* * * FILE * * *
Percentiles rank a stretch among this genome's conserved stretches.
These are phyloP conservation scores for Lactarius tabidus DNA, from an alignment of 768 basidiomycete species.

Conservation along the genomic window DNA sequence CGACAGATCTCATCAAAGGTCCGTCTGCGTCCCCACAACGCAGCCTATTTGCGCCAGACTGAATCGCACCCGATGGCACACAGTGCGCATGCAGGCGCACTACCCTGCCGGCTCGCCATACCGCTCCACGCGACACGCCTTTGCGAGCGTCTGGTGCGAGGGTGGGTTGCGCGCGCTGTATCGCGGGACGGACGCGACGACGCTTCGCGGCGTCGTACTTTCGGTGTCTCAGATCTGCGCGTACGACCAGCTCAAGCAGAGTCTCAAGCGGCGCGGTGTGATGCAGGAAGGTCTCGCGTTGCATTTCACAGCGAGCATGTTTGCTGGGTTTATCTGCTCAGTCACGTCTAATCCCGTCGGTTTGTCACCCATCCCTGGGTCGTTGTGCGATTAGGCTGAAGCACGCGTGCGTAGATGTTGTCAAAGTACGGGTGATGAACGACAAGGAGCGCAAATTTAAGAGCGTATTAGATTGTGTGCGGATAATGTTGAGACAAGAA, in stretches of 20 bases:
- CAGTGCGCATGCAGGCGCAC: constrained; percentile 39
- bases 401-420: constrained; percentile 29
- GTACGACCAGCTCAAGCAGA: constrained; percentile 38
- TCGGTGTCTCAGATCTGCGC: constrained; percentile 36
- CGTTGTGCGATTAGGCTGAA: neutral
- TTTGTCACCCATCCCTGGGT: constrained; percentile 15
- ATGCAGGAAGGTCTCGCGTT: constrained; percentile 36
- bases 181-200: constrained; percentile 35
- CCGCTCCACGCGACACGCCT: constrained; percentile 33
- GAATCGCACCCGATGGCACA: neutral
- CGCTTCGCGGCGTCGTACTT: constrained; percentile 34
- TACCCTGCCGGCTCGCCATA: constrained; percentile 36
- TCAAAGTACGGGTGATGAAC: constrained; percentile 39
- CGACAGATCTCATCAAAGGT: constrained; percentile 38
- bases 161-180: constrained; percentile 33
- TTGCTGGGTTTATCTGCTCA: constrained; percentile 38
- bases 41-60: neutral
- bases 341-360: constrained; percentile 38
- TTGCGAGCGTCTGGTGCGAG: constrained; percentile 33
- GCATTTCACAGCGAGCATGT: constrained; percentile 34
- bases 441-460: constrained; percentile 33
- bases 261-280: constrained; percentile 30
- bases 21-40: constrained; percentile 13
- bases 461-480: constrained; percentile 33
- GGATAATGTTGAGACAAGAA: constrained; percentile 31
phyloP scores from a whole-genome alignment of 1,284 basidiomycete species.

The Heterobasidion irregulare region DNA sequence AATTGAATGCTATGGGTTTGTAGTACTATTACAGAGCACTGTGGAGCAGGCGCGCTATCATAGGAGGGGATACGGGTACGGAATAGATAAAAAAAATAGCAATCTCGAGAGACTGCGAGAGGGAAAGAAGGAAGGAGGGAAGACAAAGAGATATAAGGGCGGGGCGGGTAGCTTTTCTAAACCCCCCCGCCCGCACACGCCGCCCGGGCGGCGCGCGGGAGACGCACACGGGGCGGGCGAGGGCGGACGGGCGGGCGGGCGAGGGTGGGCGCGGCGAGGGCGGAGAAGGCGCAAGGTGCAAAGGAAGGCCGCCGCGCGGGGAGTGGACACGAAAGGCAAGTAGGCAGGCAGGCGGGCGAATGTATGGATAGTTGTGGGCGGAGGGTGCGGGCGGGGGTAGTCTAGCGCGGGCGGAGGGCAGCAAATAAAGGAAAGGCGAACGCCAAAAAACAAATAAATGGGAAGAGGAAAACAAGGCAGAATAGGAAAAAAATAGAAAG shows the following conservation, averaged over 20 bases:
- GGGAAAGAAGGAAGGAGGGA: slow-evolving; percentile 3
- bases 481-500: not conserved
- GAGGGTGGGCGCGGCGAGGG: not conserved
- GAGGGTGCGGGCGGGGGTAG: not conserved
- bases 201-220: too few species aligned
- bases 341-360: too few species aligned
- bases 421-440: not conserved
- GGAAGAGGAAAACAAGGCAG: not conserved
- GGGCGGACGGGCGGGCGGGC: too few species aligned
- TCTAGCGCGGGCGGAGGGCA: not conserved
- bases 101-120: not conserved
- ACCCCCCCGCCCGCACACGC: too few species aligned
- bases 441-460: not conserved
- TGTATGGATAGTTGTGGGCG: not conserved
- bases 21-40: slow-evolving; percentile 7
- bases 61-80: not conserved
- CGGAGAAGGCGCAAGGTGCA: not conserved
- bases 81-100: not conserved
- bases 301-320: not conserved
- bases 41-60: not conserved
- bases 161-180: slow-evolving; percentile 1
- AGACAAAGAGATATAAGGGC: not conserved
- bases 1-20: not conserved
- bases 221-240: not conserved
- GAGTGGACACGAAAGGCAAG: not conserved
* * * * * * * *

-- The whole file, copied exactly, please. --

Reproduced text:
Percentiles rank a stretch among this genome's conserved stretches.
These are phyloP conservation scores for Lactarius tabidus DNA, from an alignment of 768 basidiomycete species.

Conservation along the genomic window DNA sequence CGACAGATCTCATCAAAGGTCCGTCTGCGTCCCCACAACGCAGCCTATTTGCGCCAGACTGAATCGCACCCGATGGCACACAGTGCGCATGCAGGCGCACTACCCTGCCGGCTCGCCATACCGCTCCACGCGACACGCCTTTGCGAGCGTCTGGTGCGAGGGTGGGTTGCGCGCGCTGTATCGCGGGACGGACGCGACGACGCTTCGCGGCGTCGTACTTTCGGTGTCTCAGATCTGCGCGTACGACCAGCTCAAGCAGAGTCTCAAGCGGCGCGGTGTGATGCAGGAAGGTCTCGCGTTGCATTTCACAGCGAGCATGTTTGCTGGGTTTATCTGCTCAGTCACGTCTAATCCCGTCGGTTTGTCACCCATCCCTGGGTCGTTGTGCGATTAGGCTGAAGCACGCGTGCGTAGATGTTGTCAAAGTACGGGTGATGAACGACAAGGAGCGCAAATTTAAGAGCGTATTAGATTGTGTGCGGATAATGTTGAGACAAGAA, in stretches of 20 bases:
- CAGTGCGCATGCAGGCGCAC: constrained; percentile 39
- bases 401-420: constrained; percentile 29
- GTACGACCAGCTCAAGCAGA: constrained; percentile 38
- TCGGTGTCTCAGATCTGCGC: constrained; percentile 36
- CGTTGTGCGATTAGGCTGAA: neutral
- TTTGTCACCCATCCCTGGGT: constrained; percentile 15
- ATGCAGGAAGGTCTCGCGTT: constrained; percentile 36
- bases 181-200: constrained; percentile 35
- CCGCTCCACGCGACACGCCT: constrained; percentile 33
- GAATCGCACCCGATGGCACA: neutral
- CGCTTCGCGGCGTCGTACTT: constrained; percentile 34
- TACCCTGCCGGCTCGCCATA: constrained; percentile 36
- TCAAAGTACGGGTGATGAAC: constrained; percentile 39
- CGACAGATCTCATCAAAGGT: constrained; percentile 38
- bases 161-180: constrained; percentile 33
- TTGCTGGGTTTATCTGCTCA: constrained; percentile 38
- bases 41-60: neutral
- bases 341-360: constrained; percentile 38
- TTGCGAGCGTCTGGTGCGAG: constrained; percentile 33
- GCATTTCACAGCGAGCATGT: constrained; percentile 34
- bases 441-460: constrained; percentile 33
- bases 261-280: constrained; percentile 30
- bases 21-40: constrained; percentile 13
- bases 461-480: constrained; percentile 33
- GGATAATGTTGAGACAAGAA: constrained; percentile 31
phyloP scores from a whole-genome alignment of 1,284 basidiomycete species.

The Heterobasidion irregulare region DNA sequence AATTGAATGCTATGGGTTTGTAGTACTATTACAGAGCACTGTGGAGCAGGCGCGCTATCATAGGAGGGGATACGGGTACGGAATAGATAAAAAAAATAGCAATCTCGAGAGACTGCGAGAGGGAAAGAAGGAAGGAGGGAAGACAAAGAGATATAAGGGCGGGGCGGGTAGCTTTTCTAAACCCCCCCGCCCGCACACGCCGCCCGGGCGGCGCGCGGGAGACGCACACGGGGCGGGCGAGGGCGGACGGGCGGGCGGGCGAGGGTGGGCGCGGCGAGGGCGGAGAAGGCGCAAGGTGCAAAGGAAGGCCGCCGCGCGGGGAGTGGACACGAAAGGCAAGTAGGCAGGCAGGCGGGCGAATGTATGGATAGTTGTGGGCGGAGGGTGCGGGCGGGGGTAGTCTAGCGCGGGCGGAGGGCAGCAAATAAAGGAAAGGCGAACGCCAAAAAACAAATAAATGGGAAGAGGAAAACAAGGCAGAATAGGAAAAAAATAGAAAG shows the following conservation, averaged over 20 bases:
- GGGAAAGAAGGAAGGAGGGA: slow-evolving; percentile 3
- bases 481-500: not conserved
- GAGGGTGGGCGCGGCGAGGG: not conserved
- GAGGGTGCGGGCGGGGGTAG: not conserved
- bases 201-220: too few species aligned
- bases 341-360: too few species aligned
- bases 421-440: not conserved
- GGAAGAGGAAAACAAGGCAG: not conserved
- GGGCGGACGGGCGGGCGGGC: too few species aligned
- TCTAGCGCGGGCGGAGGGCA: not conserved
- bases 101-120: not conserved
- ACCCCCCCGCCCGCACACGC: too few species aligned
- bases 441-460: not conserved
- TGTATGGATAGTTGTGGGCG: not conserved
- bases 21-40: slow-evolving; percentile 7
- bases 61-80: not conserved
- CGGAGAAGGCGCAAGGTGCA: not conserved
- bases 81-100: not conserved
- bases 301-320: not conserved
- bases 41-60: not conserved
- bases 161-180: slow-evolving; percentile 1
- AGACAAAGAGATATAAGGGC: not conserved
- bases 1-20: not conserved
- bases 221-240: not conserved
- GAGTGGACACGAAAGGCAAG: not conserved